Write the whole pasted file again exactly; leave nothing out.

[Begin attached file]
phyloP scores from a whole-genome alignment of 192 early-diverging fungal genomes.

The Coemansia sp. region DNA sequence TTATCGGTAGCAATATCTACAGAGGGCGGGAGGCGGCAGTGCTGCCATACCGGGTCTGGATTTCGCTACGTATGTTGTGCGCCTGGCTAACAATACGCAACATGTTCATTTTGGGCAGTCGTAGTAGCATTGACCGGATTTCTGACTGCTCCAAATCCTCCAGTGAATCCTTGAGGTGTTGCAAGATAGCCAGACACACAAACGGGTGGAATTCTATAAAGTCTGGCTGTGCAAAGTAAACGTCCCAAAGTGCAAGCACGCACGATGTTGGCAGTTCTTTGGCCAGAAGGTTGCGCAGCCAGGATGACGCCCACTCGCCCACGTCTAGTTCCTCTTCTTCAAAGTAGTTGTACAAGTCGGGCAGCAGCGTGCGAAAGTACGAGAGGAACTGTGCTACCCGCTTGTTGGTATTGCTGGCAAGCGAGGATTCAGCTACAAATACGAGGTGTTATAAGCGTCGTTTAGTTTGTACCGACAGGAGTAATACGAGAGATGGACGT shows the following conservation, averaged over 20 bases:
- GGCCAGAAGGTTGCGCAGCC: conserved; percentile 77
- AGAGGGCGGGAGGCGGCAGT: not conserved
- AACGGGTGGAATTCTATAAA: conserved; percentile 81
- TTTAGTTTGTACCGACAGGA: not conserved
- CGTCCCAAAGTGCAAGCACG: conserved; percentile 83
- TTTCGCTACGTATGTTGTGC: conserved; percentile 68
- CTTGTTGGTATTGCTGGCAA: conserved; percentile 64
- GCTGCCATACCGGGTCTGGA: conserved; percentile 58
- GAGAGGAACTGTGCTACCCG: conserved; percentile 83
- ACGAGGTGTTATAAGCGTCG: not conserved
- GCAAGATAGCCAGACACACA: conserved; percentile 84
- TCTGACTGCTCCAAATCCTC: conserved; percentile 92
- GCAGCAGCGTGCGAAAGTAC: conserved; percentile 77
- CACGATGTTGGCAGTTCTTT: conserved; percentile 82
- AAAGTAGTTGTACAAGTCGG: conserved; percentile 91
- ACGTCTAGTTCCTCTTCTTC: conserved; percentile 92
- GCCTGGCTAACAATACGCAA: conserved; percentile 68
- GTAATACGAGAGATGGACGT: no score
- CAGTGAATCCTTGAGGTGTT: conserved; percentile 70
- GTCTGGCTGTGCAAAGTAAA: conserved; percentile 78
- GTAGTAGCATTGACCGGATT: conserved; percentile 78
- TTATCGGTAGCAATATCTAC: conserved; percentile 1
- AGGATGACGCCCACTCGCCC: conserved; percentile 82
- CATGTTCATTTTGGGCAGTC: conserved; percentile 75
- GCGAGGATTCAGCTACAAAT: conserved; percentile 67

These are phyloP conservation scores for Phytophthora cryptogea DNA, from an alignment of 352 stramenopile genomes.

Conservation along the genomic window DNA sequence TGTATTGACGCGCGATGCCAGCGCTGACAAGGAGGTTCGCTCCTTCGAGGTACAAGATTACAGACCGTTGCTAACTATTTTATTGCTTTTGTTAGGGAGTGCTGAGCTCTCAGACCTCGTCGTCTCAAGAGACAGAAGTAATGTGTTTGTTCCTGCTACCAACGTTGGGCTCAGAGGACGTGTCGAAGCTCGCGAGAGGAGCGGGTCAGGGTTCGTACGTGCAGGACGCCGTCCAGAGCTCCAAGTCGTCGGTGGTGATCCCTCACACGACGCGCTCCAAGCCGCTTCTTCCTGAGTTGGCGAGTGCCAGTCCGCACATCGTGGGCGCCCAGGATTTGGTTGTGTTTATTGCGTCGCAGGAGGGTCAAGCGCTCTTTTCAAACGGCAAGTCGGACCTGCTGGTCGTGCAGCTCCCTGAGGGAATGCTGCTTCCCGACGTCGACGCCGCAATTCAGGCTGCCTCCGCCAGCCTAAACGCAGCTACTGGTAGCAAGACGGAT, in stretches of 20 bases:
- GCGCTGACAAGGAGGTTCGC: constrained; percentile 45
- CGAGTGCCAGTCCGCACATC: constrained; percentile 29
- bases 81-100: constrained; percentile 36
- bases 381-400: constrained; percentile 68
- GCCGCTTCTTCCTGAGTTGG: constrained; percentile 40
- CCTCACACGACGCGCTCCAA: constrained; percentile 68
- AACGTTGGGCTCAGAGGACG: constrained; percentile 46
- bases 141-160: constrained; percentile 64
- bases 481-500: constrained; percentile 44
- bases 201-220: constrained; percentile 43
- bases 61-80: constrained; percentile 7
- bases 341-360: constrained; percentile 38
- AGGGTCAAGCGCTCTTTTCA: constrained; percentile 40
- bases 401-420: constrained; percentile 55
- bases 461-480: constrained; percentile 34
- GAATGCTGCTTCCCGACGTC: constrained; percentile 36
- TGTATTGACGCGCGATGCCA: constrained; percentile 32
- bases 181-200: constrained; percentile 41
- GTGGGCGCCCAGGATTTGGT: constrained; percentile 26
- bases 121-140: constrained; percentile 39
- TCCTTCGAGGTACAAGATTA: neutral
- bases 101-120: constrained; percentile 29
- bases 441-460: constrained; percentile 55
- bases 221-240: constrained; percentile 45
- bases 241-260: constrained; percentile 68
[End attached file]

phyloP scores from a whole-genome alignment of 192 early-diverging fungal genomes.

The Coemansia sp. region DNA sequence TTATCGGTAGCAATATCTACAGAGGGCGGGAGGCGGCAGTGCTGCCATACCGGGTCTGGATTTCGCTACGTATGTTGTGCGCCTGGCTAACAATACGCAACATGTTCATTTTGGGCAGTCGTAGTAGCATTGACCGGATTTCTGACTGCTCCAAATCCTCCAGTGAATCCTTGAGGTGTTGCAAGATAGCCAGACACACAAACGGGTGGAATTCTATAAAGTCTGGCTGTGCAAAGTAAACGTCCCAAAGTGCAAGCACGCACGATGTTGGCAGTTCTTTGGCCAGAAGGTTGCGCAGCCAGGATGACGCCCACTCGCCCACGTCTAGTTCCTCTTCTTCAAAGTAGTTGTACAAGTCGGGCAGCAGCGTGCGAAAGTACGAGAGGAACTGTGCTACCCGCTTGTTGGTATTGCTGGCAAGCGAGGATTCAGCTACAAATACGAGGTGTTATAAGCGTCGTTTAGTTTGTACCGACAGGAGTAATACGAGAGATGGACGT shows the following conservation, averaged over 20 bases:
- GGCCAGAAGGTTGCGCAGCC: conserved; percentile 77
- AGAGGGCGGGAGGCGGCAGT: not conserved
- AACGGGTGGAATTCTATAAA: conserved; percentile 81
- TTTAGTTTGTACCGACAGGA: not conserved
- CGTCCCAAAGTGCAAGCACG: conserved; percentile 83
- TTTCGCTACGTATGTTGTGC: conserved; percentile 68
- CTTGTTGGTATTGCTGGCAA: conserved; percentile 64
- GCTGCCATACCGGGTCTGGA: conserved; percentile 58
- GAGAGGAACTGTGCTACCCG: conserved; percentile 83
- ACGAGGTGTTATAAGCGTCG: not conserved
- GCAAGATAGCCAGACACACA: conserved; percentile 84
- TCTGACTGCTCCAAATCCTC: conserved; percentile 92
- GCAGCAGCGTGCGAAAGTAC: conserved; percentile 77
- CACGATGTTGGCAGTTCTTT: conserved; percentile 82
- AAAGTAGTTGTACAAGTCGG: conserved; percentile 91
- ACGTCTAGTTCCTCTTCTTC: conserved; percentile 92
- GCCTGGCTAACAATACGCAA: conserved; percentile 68
- GTAATACGAGAGATGGACGT: no score
- CAGTGAATCCTTGAGGTGTT: conserved; percentile 70
- GTCTGGCTGTGCAAAGTAAA: conserved; percentile 78
- GTAGTAGCATTGACCGGATT: conserved; percentile 78
- TTATCGGTAGCAATATCTAC: conserved; percentile 1
- AGGATGACGCCCACTCGCCC: conserved; percentile 82
- CATGTTCATTTTGGGCAGTC: conserved; percentile 75
- GCGAGGATTCAGCTACAAAT: conserved; percentile 67

These are phyloP conservation scores for Phytophthora cryptogea DNA, from an alignment of 352 stramenopile genomes.

Conservation along the genomic window DNA sequence TGTATTGACGCGCGATGCCAGCGCTGACAAGGAGGTTCGCTCCTTCGAGGTACAAGATTACAGACCGTTGCTAACTATTTTATTGCTTTTGTTAGGGAGTGCTGAGCTCTCAGACCTCGTCGTCTCAAGAGACAGAAGTAATGTGTTTGTTCCTGCTACCAACGTTGGGCTCAGAGGACGTGTCGAAGCTCGCGAGAGGAGCGGGTCAGGGTTCGTACGTGCAGGACGCCGTCCAGAGCTCCAAGTCGTCGGTGGTGATCCCTCACACGACGCGCTCCAAGCCGCTTCTTCCTGAGTTGGCGAGTGCCAGTCCGCACATCGTGGGCGCCCAGGATTTGGTTGTGTTTATTGCGTCGCAGGAGGGTCAAGCGCTCTTTTCAAACGGCAAGTCGGACCTGCTGGTCGTGCAGCTCCCTGAGGGAATGCTGCTTCCCGACGTCGACGCCGCAATTCAGGCTGCCTCCGCCAGCCTAAACGCAGCTACTGGTAGCAAGACGGAT, in stretches of 20 bases:
- GCGCTGACAAGGAGGTTCGC: constrained; percentile 45
- CGAGTGCCAGTCCGCACATC: constrained; percentile 29
- bases 81-100: constrained; percentile 36
- bases 381-400: constrained; percentile 68
- GCCGCTTCTTCCTGAGTTGG: constrained; percentile 40
- CCTCACACGACGCGCTCCAA: constrained; percentile 68
- AACGTTGGGCTCAGAGGACG: constrained; percentile 46
- bases 141-160: constrained; percentile 64
- bases 481-500: constrained; percentile 44
- bases 201-220: constrained; percentile 43
- bases 61-80: constrained; percentile 7
- bases 341-360: constrained; percentile 38
- AGGGTCAAGCGCTCTTTTCA: constrained; percentile 40
- bases 401-420: constrained; percentile 55
- bases 461-480: constrained; percentile 34
- GAATGCTGCTTCCCGACGTC: constrained; percentile 36
- TGTATTGACGCGCGATGCCA: constrained; percentile 32
- bases 181-200: constrained; percentile 41
- GTGGGCGCCCAGGATTTGGT: constrained; percentile 26
- bases 121-140: constrained; percentile 39
- TCCTTCGAGGTACAAGATTA: neutral
- bases 101-120: constrained; percentile 29
- bases 441-460: constrained; percentile 55
- bases 221-240: constrained; percentile 45
- bases 241-260: constrained; percentile 68